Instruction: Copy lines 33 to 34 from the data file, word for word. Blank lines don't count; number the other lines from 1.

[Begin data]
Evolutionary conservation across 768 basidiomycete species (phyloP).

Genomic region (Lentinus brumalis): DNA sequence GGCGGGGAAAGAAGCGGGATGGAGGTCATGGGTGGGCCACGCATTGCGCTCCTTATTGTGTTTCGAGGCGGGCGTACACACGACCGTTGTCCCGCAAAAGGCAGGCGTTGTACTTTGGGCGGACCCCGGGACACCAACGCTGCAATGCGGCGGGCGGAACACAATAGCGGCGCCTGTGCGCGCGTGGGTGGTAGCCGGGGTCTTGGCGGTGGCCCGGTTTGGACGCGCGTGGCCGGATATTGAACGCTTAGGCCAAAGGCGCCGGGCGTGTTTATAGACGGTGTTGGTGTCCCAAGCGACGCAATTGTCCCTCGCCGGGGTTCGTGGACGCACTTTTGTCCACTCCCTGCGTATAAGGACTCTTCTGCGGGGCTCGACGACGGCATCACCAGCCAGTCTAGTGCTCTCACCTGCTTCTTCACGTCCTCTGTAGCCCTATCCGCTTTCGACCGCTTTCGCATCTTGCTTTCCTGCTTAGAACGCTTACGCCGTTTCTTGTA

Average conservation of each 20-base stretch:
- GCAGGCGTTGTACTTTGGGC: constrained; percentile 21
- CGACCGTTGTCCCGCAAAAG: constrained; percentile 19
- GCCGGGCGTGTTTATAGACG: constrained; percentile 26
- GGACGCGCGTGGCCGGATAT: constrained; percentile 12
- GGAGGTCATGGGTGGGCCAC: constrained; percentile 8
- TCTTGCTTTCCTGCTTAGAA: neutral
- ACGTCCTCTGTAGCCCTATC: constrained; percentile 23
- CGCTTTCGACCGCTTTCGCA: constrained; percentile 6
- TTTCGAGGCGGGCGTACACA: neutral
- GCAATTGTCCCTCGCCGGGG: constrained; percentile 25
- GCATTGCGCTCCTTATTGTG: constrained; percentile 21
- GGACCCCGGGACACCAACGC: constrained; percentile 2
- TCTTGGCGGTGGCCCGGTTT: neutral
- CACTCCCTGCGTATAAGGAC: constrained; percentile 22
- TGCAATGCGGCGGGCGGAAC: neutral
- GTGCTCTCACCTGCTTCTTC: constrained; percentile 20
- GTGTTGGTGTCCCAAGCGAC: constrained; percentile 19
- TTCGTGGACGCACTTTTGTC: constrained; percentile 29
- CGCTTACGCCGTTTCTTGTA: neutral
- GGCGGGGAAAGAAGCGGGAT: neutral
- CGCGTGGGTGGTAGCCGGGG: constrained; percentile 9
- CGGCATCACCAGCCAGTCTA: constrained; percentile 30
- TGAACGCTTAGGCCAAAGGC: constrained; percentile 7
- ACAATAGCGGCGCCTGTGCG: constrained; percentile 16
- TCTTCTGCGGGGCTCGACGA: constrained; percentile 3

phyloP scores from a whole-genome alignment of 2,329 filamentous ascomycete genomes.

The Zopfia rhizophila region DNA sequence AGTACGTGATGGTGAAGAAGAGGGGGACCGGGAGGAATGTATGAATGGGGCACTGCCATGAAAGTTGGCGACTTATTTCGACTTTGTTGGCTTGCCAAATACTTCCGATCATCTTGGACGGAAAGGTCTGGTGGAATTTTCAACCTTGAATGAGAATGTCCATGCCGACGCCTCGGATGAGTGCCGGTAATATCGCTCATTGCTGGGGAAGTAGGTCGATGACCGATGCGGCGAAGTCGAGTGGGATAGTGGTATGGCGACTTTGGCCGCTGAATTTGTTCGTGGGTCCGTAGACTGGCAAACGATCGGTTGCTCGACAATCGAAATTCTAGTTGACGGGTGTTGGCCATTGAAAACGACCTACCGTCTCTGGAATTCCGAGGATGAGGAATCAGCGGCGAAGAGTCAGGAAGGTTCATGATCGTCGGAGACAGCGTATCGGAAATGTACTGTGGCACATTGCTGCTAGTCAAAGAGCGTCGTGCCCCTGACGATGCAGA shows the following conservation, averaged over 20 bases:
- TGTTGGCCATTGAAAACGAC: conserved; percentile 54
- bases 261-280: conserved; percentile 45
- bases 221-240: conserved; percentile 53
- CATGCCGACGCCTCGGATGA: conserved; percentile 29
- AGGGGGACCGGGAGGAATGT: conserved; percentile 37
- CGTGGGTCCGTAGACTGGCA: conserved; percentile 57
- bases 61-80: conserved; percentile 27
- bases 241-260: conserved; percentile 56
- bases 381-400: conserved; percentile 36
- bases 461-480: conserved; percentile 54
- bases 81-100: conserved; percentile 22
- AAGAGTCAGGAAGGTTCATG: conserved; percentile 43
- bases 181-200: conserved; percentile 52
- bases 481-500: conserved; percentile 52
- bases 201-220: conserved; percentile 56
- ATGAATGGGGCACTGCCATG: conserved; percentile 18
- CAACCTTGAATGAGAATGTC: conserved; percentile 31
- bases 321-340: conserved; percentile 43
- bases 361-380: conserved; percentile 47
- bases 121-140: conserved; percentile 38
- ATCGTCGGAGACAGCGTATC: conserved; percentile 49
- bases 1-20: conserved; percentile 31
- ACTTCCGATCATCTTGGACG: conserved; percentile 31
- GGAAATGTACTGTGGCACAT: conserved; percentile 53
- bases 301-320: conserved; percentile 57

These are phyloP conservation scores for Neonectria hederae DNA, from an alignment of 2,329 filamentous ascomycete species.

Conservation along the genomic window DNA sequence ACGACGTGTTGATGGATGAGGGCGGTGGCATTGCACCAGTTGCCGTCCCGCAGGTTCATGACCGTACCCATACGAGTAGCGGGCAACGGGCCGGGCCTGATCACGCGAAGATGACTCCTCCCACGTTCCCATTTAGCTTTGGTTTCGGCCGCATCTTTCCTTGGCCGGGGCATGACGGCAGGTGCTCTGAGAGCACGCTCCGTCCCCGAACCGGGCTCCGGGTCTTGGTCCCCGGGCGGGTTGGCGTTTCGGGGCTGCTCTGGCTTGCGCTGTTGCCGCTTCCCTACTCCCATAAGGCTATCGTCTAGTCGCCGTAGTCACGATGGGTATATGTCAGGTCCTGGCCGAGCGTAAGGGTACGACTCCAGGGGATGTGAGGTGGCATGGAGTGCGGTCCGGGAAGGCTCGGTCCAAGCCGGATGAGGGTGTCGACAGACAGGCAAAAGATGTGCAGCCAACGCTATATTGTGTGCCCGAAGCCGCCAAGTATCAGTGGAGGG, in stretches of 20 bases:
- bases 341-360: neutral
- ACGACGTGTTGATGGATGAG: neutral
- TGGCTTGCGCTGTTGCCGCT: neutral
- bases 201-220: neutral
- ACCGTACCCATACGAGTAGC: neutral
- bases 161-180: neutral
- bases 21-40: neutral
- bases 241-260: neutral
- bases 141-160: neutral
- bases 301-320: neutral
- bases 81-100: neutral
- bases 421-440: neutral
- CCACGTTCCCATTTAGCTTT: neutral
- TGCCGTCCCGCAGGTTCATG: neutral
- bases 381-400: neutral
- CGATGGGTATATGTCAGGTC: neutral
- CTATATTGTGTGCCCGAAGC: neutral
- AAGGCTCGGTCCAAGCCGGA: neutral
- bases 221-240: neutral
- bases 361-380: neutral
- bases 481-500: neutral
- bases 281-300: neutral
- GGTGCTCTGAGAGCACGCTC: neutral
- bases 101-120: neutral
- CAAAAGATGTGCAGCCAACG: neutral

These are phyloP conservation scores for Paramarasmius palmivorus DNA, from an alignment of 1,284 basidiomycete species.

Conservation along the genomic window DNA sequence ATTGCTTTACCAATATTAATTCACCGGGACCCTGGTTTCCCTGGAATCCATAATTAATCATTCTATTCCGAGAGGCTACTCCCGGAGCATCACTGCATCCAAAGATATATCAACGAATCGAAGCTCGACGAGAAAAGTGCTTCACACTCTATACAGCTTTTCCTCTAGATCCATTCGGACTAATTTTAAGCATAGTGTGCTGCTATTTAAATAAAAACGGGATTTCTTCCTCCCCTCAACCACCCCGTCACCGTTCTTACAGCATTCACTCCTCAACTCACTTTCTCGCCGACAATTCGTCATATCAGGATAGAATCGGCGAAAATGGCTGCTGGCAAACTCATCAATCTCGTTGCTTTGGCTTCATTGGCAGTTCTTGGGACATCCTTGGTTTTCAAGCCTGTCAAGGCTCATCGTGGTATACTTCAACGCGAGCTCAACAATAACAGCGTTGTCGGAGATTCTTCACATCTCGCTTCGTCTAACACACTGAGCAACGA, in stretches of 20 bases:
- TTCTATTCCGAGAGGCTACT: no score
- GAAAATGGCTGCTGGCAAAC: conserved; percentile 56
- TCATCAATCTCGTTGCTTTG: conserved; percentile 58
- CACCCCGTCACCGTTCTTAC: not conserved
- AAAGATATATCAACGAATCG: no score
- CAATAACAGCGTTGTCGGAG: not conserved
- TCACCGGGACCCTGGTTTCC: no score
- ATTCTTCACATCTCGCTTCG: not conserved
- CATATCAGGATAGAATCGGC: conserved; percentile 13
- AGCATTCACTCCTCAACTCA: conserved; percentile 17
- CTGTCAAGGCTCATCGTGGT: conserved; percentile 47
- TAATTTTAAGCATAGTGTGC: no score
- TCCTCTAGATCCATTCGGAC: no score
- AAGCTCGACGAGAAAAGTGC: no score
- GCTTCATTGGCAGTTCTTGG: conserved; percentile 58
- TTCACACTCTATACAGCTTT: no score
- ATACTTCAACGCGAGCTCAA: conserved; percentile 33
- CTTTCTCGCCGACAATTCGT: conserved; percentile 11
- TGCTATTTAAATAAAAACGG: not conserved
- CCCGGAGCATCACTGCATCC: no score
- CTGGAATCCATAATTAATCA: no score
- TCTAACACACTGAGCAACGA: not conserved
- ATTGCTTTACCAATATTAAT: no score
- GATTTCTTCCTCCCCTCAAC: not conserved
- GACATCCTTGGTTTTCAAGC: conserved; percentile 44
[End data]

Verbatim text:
- bases 221-240: conserved; percentile 53
- CATGCCGACGCCTCGGATGA: conserved; percentile 29